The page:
Guy Gavriel Kay (born November 7, 1954) is a multiple award-wining Canadian author of fantasy fiction. Many of his novels are set in fictional realm that resemble real places during real historical periods, such as Constantinople during the reign of Justinian I or Spain during the time of El Cid. Those works are published and marketed as historical fantasy, though the author himself has expressed a preference to shy away from genre categorization when possible.
Kay has written over 10 novels and numerous shorter works. His works have been translated into 22 languages, and have sold over two million copies.
Kay was born in Weyburn, Saskatchewan, and raised in Winnipeg, Manitoba, both in Canada. His background is Jewish.
When Christopher Tolkien needed an assistant to edit his father J. R. R. Tolkien's unpublished work, he chose Kay, then a student at the University of Manitoba, whose parents were friends of Baillie Tolkien's parents. Kay moved to Oxford in 1974 to assist Tolkien in the editing of The Silmarillion. There he learnt a lot about writing and editing, and later admitted of Tolkien's influence, "to be successful in fantasy, you have to take the measure of Tolkien ... work with his strengths and away from his weaknesses".
He returned to Canada in 1976 to finish a law degree at the University of Toronto, and became interested in fiction writing.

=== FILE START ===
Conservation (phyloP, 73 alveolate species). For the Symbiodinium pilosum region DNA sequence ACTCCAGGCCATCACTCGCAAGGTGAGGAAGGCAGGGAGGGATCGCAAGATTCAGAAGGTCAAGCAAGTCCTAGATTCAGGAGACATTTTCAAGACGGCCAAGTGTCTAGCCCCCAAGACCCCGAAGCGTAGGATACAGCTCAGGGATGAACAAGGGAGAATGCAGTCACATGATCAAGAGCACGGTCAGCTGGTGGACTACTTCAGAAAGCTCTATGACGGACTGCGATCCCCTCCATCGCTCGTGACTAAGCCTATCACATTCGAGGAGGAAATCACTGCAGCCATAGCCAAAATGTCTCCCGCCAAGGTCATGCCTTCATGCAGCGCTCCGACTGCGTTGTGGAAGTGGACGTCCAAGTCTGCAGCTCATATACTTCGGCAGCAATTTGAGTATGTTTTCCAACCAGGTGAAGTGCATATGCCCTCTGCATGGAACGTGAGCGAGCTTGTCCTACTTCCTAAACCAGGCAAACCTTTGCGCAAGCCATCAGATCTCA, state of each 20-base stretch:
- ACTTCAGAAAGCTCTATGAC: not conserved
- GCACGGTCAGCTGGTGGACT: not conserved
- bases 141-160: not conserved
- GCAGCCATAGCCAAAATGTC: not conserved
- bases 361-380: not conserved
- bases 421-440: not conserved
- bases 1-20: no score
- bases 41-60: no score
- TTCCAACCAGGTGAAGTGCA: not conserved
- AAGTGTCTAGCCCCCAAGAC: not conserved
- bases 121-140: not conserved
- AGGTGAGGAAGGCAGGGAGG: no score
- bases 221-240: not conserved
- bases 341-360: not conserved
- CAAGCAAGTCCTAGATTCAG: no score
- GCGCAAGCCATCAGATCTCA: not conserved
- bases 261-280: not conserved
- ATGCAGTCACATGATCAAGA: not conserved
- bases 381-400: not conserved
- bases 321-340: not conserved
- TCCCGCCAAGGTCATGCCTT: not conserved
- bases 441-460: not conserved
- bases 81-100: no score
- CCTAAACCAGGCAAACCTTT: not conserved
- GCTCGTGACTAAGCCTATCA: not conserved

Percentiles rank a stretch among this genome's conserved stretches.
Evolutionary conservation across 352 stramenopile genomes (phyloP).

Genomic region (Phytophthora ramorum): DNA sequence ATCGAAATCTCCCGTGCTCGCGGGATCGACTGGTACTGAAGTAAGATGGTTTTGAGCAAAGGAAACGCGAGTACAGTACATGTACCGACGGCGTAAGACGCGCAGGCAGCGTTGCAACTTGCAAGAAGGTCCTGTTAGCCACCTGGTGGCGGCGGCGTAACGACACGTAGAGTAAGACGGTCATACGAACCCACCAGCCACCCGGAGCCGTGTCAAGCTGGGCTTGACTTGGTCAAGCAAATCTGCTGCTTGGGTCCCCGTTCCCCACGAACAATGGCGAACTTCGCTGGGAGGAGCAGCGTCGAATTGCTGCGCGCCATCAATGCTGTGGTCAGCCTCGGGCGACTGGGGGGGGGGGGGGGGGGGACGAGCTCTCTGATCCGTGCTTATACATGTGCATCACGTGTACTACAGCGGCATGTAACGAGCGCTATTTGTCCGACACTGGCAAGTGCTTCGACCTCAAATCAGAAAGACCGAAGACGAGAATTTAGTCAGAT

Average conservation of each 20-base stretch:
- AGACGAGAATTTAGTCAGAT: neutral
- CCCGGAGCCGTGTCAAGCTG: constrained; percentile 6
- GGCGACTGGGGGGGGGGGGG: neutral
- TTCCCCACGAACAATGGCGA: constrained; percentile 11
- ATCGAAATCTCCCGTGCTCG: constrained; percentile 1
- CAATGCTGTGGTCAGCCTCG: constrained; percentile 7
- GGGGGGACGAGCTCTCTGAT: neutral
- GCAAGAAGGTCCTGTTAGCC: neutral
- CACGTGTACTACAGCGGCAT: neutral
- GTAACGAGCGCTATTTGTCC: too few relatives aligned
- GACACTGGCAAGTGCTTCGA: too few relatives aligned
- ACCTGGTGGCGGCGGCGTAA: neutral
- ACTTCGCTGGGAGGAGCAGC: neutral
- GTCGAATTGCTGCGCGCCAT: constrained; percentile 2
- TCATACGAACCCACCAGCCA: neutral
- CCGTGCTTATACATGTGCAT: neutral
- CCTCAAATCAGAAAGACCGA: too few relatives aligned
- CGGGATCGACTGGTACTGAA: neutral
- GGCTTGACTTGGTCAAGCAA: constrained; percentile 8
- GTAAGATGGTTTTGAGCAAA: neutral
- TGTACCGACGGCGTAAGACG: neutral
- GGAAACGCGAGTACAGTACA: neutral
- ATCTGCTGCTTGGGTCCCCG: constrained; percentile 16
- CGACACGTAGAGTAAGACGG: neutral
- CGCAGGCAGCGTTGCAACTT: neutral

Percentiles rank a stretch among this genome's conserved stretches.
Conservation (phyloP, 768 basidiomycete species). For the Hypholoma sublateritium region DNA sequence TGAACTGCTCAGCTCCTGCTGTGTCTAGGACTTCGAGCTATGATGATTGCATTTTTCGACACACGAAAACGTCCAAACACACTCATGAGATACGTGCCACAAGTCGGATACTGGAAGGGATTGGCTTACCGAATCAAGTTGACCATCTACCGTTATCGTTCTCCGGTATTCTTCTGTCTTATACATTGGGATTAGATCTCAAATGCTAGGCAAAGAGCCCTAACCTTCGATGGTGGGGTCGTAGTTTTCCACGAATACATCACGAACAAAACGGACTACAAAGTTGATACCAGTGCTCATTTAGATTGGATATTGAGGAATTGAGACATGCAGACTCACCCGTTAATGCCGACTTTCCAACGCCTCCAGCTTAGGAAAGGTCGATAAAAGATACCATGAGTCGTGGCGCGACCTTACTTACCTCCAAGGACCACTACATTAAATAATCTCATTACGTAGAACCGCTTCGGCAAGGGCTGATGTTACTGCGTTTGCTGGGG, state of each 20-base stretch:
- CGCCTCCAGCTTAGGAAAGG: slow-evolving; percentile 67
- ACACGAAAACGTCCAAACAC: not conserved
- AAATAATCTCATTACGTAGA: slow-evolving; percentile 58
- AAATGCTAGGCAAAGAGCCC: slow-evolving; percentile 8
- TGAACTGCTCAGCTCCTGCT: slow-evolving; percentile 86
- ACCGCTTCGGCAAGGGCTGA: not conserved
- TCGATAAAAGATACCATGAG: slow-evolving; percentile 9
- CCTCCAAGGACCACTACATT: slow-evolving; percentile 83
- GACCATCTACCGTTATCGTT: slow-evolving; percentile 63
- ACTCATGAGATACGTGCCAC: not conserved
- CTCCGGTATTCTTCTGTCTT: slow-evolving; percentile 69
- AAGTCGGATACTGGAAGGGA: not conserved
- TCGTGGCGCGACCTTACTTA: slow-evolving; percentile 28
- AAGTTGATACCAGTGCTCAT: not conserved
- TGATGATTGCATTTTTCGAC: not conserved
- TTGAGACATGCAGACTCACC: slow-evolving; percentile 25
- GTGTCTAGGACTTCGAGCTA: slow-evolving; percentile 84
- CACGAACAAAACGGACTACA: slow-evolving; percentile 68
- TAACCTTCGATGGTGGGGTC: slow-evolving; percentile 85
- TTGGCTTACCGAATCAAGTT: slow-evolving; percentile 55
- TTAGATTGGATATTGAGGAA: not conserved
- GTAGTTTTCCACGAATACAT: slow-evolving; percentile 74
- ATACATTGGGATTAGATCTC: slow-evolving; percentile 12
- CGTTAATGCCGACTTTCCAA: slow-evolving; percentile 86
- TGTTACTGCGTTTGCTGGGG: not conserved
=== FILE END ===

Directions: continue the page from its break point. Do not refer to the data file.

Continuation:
Kay became Principal Writer and Associate Producer for a Canadian Broadcasting Corporation radio series, The Scales of Justice.
In 1984, Kay's first fantasy work, The Summer Tree, the first volume of the trilogy The Fionavar Tapestry, was published.
Most of Kay's subsequent works have a link to the realm of Fionavar, even if it is only a single reference to "... the first of all worlds...".
The Fionavar Tapestry, concerning five people from our Earth in a parallel world, "the first of all worlds," in three parts:
The Summer Tree (1984)
The Wandering Fire (1986), winner of the 1987 Aurora Award.
The Darkest Road (1986)
Tigana (1990), winner of the 1991 Aurora Award. Relating to a sorcerer-oppressed realm in a medieval Italy analogue.
A Song for Arbonne (1992). A modification of the Albigensian Crusade in a medieval Provence analogue.
The Lions of Al-Rassan, (1995). The story of two military strategists (one an El Cid analogue) in a medieval Spain analogue.
The Sarantine Mosaic, a mosaicist under emperor Valerius II (a Justinian I analogue) in Sarantium (a Constantinople analogue), in two parts:
Sailing to Sarantium (1998)
Lord of Emperors (2000)
Beyond This Dark House (2003). A collection of poetry.
The Last Light of the Sun (2004). A story based on the Erling (Viking analogue culture) invasions of Anglcyn (which is an analogue of Saxon-England) and Cyngael (a medieval Wales analogue) during the rule of Aeldred (an analogue of Alfred the Great).
Ysabel (2007). A modern urban fantasy set in Provence, centering around a teenage boy and his encounters with characters from the distant past. Explicitly if lightly linked to The Fionavar Tapestry.
Under Heaven (April 27, 2010). A story based on the 8th century Tang Dynasty and the events leading up to the An Shi Rebellion.